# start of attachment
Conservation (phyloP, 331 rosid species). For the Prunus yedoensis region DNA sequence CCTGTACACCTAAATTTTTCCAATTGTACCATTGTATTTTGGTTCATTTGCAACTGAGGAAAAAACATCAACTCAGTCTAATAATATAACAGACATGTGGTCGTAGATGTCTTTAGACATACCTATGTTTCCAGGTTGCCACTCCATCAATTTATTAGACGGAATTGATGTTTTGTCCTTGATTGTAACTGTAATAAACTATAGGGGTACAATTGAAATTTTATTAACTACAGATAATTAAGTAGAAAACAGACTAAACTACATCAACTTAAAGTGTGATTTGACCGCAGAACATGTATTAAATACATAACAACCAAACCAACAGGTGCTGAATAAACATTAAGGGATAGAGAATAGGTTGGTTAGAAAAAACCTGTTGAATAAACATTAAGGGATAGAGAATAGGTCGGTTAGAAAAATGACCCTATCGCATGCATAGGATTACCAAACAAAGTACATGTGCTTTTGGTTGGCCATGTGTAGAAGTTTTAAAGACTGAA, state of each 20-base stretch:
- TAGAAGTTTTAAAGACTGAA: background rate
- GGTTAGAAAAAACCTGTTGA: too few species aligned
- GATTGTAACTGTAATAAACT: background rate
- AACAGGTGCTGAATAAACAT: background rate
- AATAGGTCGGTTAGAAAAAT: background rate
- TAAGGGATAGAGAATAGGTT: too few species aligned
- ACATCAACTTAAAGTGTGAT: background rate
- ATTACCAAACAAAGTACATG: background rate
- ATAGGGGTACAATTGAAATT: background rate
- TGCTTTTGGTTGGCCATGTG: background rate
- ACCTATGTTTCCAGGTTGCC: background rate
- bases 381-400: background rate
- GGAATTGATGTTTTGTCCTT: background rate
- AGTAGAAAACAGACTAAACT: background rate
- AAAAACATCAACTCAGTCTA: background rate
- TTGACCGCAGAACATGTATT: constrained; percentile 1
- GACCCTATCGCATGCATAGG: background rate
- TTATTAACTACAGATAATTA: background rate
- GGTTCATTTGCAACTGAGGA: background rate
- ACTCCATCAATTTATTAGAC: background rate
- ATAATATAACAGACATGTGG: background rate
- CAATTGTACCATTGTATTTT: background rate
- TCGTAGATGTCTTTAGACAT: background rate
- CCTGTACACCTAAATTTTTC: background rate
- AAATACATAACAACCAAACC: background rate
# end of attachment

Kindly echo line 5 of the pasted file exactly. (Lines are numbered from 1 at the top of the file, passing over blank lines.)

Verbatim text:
- AACAGGTGCTGAATAAACAT: background rate